Governance mapping: A framework for assessing the adaptive capacity of marine resource governance to environmental change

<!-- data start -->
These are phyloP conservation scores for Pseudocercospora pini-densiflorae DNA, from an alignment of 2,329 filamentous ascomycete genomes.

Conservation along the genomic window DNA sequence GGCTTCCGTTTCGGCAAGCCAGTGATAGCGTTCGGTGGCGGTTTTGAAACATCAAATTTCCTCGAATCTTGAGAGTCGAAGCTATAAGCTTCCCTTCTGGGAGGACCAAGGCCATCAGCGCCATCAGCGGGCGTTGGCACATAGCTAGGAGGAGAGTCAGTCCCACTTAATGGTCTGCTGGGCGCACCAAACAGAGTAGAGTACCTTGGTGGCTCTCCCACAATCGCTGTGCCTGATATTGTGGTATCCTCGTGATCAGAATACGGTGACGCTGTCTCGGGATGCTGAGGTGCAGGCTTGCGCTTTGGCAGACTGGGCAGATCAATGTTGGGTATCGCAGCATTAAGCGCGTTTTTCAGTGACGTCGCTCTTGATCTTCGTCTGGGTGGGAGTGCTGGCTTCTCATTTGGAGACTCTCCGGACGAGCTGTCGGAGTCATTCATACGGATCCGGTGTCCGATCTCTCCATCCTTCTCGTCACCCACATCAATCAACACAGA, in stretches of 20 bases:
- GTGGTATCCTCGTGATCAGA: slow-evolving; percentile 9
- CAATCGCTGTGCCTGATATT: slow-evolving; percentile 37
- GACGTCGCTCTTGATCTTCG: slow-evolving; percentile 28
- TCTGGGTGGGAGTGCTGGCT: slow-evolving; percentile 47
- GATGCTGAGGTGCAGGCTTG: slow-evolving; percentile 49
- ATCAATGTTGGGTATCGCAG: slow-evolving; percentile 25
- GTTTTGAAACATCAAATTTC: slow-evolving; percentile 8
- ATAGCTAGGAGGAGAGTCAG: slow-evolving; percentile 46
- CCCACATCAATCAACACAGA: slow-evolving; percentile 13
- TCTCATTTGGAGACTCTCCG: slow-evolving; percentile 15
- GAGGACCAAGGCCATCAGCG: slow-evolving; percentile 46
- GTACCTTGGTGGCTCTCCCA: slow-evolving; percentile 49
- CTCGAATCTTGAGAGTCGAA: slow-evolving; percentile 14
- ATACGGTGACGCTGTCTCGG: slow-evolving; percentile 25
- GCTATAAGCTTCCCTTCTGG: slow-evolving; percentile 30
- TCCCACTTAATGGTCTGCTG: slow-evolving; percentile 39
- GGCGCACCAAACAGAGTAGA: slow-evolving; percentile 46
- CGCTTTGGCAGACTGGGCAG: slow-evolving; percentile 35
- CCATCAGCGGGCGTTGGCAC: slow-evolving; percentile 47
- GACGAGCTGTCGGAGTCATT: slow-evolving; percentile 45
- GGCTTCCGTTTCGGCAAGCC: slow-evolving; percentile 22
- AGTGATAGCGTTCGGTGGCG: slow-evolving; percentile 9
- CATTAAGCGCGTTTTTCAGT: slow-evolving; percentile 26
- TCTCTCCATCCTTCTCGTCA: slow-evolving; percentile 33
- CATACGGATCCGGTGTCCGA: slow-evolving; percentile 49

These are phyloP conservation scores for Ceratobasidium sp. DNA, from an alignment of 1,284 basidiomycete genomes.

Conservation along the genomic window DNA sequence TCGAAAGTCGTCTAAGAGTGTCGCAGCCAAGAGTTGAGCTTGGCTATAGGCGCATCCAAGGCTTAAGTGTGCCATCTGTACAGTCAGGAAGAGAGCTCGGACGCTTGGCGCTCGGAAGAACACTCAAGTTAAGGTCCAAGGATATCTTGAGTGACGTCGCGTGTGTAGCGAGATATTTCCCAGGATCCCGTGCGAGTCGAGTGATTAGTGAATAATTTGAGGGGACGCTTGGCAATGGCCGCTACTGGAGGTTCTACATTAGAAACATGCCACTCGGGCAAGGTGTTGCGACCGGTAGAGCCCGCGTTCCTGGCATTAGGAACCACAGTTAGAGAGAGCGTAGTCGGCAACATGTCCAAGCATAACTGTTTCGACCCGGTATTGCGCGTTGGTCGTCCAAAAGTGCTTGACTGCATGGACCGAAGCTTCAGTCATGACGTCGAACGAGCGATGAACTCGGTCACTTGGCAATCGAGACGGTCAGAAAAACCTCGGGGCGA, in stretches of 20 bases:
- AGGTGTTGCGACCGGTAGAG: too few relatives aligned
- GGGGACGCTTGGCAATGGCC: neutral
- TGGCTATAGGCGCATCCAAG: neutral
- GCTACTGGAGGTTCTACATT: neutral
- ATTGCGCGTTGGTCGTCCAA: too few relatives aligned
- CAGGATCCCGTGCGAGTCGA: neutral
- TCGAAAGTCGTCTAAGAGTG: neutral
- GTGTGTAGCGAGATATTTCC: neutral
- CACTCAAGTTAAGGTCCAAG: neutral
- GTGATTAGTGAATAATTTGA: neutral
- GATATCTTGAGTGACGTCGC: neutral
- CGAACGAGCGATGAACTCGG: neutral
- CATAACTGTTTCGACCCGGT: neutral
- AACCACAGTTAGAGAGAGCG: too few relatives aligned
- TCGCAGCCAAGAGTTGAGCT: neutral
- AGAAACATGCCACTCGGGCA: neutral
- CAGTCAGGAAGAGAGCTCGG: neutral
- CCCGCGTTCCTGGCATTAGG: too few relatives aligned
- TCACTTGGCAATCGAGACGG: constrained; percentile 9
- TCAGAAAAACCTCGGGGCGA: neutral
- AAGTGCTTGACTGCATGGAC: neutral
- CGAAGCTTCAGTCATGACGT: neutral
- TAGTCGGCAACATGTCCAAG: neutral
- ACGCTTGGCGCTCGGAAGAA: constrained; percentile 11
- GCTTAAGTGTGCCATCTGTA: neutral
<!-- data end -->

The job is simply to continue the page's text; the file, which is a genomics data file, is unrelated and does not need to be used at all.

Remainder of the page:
Marine social-ecological systems are influenced by the way humans interact with their environment, and external forces, which change and re-shape the environment. In many regions, exploitation of marine resources and climate change are two of the primary drivers shifting the abundance and distribution of marine living resources, with negative effects on marine-dependent communities. Governance systems determine ‘who’ makes decisions, ‘what’ are their powers and responsibilities, and ‘how’ they are exercised. Understanding the connections between the actors comprising governance systems and influences between governance and the environment is therefore critical to support successful transitions to novel forms of governance required to deal with environmental changes. The paper provides an analytical framework with a practical example from Vanuatu, for mapping and assessment of the governance system providing for management of coral reef fish resources. The framework enables a rapid analysis of governance systems to identify factors that can encourage, or hinder, the adaptation of communities to changes in abundance or availability of marine resources.
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